In celebrating of September as Eat Local Month, I offer an essay I wrote for a local newsletter for shamanic healing practitioners on a subject often overlooked by those who write about eating locally: the spiritual aspects of local food.
Generally, rather than talking about reducing the carbon imprint of my food, or talking about the ecological and economic advantage to eating locally (although I believe in all of these reasons) my way of tempting others to eat local foods is by taking about how delicious they are, and what a sensual delight it is to eat the seasonal produce from your own corner of the world.
However, there is another strong reason I have animating my decision to eat as locally as possible as often as possible: it is part of my own daily spiritual practice to do so.
I am offering this essay to provoke discussion, and to initiate a sharing of ideas and feelings on the intersection between food and spirituality. As a deeply spiritual person whose personal philosophy closely follows the precepts of Zen Buddhism, and whose beliefs mirror many of the tenets of some branches of the Hindu faith, I cannot extricate the physical realm from spiritual reality. For me, they are inextricably intertwined, like honeysuckle vines growing interwoven with climbing rose canes.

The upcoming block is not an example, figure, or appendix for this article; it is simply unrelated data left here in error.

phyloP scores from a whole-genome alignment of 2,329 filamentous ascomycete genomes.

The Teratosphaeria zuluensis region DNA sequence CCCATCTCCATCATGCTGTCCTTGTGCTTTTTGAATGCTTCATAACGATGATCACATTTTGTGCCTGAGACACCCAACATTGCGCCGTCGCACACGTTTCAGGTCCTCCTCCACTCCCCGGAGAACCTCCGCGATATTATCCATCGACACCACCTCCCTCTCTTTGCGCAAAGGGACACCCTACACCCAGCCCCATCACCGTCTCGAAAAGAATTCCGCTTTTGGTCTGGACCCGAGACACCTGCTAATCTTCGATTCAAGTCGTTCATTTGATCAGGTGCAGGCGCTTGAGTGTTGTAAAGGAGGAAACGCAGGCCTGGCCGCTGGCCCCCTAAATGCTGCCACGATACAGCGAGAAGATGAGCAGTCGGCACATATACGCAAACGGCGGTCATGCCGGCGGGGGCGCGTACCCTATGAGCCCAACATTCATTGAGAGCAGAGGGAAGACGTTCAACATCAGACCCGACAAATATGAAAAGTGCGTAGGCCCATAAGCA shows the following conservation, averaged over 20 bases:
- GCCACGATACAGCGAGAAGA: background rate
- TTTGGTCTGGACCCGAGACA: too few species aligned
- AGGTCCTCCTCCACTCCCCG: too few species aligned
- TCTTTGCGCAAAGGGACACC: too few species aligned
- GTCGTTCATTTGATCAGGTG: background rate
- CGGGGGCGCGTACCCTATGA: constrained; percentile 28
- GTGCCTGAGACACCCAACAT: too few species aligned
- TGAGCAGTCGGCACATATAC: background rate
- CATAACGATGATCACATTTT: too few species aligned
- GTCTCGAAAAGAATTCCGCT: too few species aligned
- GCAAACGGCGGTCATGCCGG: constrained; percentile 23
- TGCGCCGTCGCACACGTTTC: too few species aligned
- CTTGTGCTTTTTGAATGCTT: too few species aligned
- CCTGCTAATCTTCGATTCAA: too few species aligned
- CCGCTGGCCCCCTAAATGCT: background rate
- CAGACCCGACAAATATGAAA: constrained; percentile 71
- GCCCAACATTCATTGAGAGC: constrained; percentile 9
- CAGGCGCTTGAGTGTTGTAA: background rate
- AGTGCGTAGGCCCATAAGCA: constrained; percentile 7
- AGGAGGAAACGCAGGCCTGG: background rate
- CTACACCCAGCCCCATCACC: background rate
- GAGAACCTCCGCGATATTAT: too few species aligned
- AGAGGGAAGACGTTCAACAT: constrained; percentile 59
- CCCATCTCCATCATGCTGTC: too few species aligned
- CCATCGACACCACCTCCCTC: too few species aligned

In my world, everything I do is a spiritual act. When I grow food, or shop for it at the farmer’s market or local grocer, I am observing a holy rite. When I go into my temple, the kitchen, and cook, I am performing a ritual. When I serve the food I have cooked to my family, friends and clients, I am sharing a sacrament.
This is just my experience. I do not judge those who do not or cannot eat locally as lacking in spirituality. That is not my point. It is not for me to judge how, when, why or why not any other human may (or may not–I don’t look down on atheists, either) connect with Spirit. (Unless, of course, an individual’s method of connecting to spirit involves causing terror, pain and death to others–in that case, I reserve the right to stand up and say, “Uh, no dude, that is not right.”)
My point in posting this essay, which some may perceive as a bit “out there” is because I want to see if there are others who share my experiences surrounding food, whether the food is local or not. I want to see a discussion about where food and spirituality intersect among us, how, when and why.
So, if you feel so inclined, post a comment and let me know what you think.
Without further ado: here is the essay in question.
Food, Spirit and a Sense of Place
I grew up eating locally.